them into a clean wooden bucket. Take a rolling-pin and pound the potatoes down with it; add about ½ a lb. of flour, and mix it well into the scalding hot potatoes with the rolling-pin; add 1 quart of water, and stir all the ingredients well up together, and when it has cooled down to 75° Fahr., shake well, and add ½ a pint of the previously made yeast. Stir well in with the hand, breaking up the potatoes, and then cover over with a clean cloth, and let it stand the same as the yeast, in a warm place to work or ferment. In about 3 hours it will have come up and dropped, and it is necessary, to ensure good bread, that it should drop. Prepare the flour in a large pan, or wooden trough; make a hole in the centre of the flour, if the pan is used, and if a trough, at one end, and strain in the ferment or "comp.," add about 3 ozs. of salt, or more if liked, and sufficient water to wet the 20 lbs. of flour into dough, knead it well, and leave it as dry as possible; cover over with a cloth, and leave it to prove in a warm place for about 3 hours, then give it another good kneading over with flour, cover, and prove for another hour. Then turn out to the board, divide into suitable-sized pieces, mould up into loaves, and when nicely proved bake in a moderate oven.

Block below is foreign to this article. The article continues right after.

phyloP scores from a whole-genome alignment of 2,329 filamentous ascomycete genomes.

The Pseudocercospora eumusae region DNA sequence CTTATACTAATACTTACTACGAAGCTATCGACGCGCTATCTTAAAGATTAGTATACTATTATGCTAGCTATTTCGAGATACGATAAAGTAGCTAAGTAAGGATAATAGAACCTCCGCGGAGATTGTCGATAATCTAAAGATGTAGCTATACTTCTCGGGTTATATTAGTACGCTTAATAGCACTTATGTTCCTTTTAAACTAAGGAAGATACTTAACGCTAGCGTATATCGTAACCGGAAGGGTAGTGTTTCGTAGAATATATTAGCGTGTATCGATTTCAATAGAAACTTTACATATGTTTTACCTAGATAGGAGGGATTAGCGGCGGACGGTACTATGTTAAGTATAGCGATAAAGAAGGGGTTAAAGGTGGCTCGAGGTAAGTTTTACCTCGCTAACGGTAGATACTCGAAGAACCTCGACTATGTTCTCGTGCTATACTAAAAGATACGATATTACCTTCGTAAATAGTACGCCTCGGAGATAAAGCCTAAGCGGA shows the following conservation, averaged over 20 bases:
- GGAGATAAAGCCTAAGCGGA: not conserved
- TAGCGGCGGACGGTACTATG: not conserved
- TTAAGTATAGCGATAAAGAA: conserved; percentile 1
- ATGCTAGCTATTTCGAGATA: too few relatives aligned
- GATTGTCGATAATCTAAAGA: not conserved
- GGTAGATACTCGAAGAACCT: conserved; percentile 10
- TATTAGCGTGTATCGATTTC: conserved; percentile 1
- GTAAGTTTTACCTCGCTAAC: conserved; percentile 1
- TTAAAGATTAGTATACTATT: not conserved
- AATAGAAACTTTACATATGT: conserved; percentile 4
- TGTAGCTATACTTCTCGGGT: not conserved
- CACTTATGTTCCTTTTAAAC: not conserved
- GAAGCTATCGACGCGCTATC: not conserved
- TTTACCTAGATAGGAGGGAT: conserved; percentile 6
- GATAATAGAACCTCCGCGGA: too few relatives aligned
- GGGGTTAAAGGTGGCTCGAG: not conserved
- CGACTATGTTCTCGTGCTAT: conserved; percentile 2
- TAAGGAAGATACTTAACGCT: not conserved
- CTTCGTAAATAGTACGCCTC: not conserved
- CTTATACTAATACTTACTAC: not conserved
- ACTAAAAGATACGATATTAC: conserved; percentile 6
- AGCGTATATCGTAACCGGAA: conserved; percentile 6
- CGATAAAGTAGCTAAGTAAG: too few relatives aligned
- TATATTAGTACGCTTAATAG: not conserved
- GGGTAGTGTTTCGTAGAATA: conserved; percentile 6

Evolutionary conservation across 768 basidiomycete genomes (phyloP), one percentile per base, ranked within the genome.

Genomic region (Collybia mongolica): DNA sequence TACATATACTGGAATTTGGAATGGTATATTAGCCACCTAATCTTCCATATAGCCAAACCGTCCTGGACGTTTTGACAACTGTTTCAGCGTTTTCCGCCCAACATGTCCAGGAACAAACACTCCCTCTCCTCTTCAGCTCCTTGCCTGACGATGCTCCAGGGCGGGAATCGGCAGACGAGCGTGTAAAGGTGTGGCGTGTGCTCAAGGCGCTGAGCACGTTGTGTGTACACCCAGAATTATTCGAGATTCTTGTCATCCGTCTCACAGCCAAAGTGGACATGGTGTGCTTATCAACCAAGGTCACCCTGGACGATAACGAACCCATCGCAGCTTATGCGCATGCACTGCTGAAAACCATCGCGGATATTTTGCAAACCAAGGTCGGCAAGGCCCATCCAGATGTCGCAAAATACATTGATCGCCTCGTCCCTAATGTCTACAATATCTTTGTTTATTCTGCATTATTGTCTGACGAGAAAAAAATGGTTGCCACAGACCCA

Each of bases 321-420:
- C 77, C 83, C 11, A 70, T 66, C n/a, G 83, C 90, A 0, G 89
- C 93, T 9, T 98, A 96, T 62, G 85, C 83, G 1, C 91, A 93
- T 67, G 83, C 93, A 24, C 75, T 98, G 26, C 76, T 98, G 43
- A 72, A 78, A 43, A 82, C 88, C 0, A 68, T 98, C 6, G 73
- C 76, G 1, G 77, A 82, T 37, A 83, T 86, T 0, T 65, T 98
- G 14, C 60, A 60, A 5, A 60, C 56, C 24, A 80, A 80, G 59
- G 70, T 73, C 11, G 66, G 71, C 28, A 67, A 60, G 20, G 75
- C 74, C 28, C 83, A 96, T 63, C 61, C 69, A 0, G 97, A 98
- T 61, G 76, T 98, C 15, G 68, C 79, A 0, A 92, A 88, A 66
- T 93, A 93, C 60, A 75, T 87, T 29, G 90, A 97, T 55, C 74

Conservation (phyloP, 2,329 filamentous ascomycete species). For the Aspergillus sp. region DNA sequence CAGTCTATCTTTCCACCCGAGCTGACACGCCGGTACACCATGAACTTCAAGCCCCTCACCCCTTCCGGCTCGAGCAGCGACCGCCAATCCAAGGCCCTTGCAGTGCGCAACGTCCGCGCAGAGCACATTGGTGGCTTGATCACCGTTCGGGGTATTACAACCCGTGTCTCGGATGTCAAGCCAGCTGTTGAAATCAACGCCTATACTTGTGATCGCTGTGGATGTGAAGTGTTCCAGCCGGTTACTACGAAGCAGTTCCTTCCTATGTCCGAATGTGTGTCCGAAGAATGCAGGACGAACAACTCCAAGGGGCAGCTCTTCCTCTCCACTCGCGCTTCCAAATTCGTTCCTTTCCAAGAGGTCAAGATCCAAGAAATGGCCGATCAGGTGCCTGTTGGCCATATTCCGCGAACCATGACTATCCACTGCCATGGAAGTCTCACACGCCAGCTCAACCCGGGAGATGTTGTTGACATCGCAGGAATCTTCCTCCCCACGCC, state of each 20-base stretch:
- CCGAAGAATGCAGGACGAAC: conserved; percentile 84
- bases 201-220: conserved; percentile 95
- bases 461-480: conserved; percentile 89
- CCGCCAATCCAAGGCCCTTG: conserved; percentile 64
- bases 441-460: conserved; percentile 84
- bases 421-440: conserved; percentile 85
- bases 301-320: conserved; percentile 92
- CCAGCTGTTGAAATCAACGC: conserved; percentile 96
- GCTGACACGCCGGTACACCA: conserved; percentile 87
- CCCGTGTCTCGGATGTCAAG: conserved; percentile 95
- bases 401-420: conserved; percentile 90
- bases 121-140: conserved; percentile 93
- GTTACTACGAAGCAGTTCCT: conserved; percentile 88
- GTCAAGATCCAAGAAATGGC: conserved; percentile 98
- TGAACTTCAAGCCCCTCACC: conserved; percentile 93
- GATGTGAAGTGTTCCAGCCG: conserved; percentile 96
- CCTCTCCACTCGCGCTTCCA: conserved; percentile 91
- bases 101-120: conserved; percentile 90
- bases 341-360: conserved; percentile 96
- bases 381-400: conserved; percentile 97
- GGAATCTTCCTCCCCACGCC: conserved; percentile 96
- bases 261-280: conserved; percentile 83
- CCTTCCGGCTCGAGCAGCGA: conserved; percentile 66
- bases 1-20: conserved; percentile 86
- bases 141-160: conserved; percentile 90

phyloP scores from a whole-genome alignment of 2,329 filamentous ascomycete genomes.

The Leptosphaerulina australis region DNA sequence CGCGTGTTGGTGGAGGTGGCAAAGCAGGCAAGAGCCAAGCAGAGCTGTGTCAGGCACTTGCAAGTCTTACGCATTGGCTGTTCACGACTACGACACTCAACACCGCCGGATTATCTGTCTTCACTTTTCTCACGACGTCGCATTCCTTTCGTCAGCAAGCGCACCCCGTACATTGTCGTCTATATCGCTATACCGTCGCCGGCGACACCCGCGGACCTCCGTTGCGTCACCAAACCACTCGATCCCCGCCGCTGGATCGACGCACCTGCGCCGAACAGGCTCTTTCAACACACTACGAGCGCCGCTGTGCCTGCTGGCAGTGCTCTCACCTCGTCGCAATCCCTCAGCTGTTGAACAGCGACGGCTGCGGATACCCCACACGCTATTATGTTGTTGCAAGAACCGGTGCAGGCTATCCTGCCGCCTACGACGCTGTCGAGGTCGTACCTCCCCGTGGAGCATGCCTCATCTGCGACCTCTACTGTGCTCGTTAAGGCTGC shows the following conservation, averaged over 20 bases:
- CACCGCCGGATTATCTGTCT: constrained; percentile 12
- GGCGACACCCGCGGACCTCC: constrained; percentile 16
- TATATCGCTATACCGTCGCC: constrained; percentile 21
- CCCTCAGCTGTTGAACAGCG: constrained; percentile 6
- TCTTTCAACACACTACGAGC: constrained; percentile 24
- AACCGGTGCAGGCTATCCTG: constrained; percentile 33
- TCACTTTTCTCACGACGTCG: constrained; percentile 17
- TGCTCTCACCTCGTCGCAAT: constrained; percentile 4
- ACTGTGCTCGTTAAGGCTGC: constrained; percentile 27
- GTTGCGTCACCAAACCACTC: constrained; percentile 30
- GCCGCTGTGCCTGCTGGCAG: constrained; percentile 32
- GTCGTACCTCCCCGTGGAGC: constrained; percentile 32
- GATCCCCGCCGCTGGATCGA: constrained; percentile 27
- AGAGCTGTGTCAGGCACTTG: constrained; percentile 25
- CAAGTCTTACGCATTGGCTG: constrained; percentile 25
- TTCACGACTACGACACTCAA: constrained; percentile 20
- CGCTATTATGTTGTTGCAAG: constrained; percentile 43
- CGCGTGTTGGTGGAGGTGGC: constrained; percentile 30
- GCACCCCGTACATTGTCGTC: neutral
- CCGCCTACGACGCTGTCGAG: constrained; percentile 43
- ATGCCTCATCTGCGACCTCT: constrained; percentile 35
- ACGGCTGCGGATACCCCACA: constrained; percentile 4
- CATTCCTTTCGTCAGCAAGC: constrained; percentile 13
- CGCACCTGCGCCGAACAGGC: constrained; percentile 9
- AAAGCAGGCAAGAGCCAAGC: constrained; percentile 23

3466.—YEAST, TO MAKE. (Another Method.)
Ingredients.—2 ozs. of hops, 6 quarts of water, 1 lb. of ground malt, ½ a lb. of brown sugar, 1 lb. of flour, ½ a pint of yeast.
Method.—Proceed exactly in the same manner as directed in the previous recipe, but place the sugar and malt in the bottom of the tub, and strain the scalding-hot liquor from the hops upon it; then cover over, and when cooled down to 70° Fahr., stir in the yeast and flour, and leave it to work as before directed. It can be made into bread in exactly the same way as described, and will make most excellent bread; but during the process particular care must be taken to exclude all draughts, and all the utensils used must be scrupulously clean.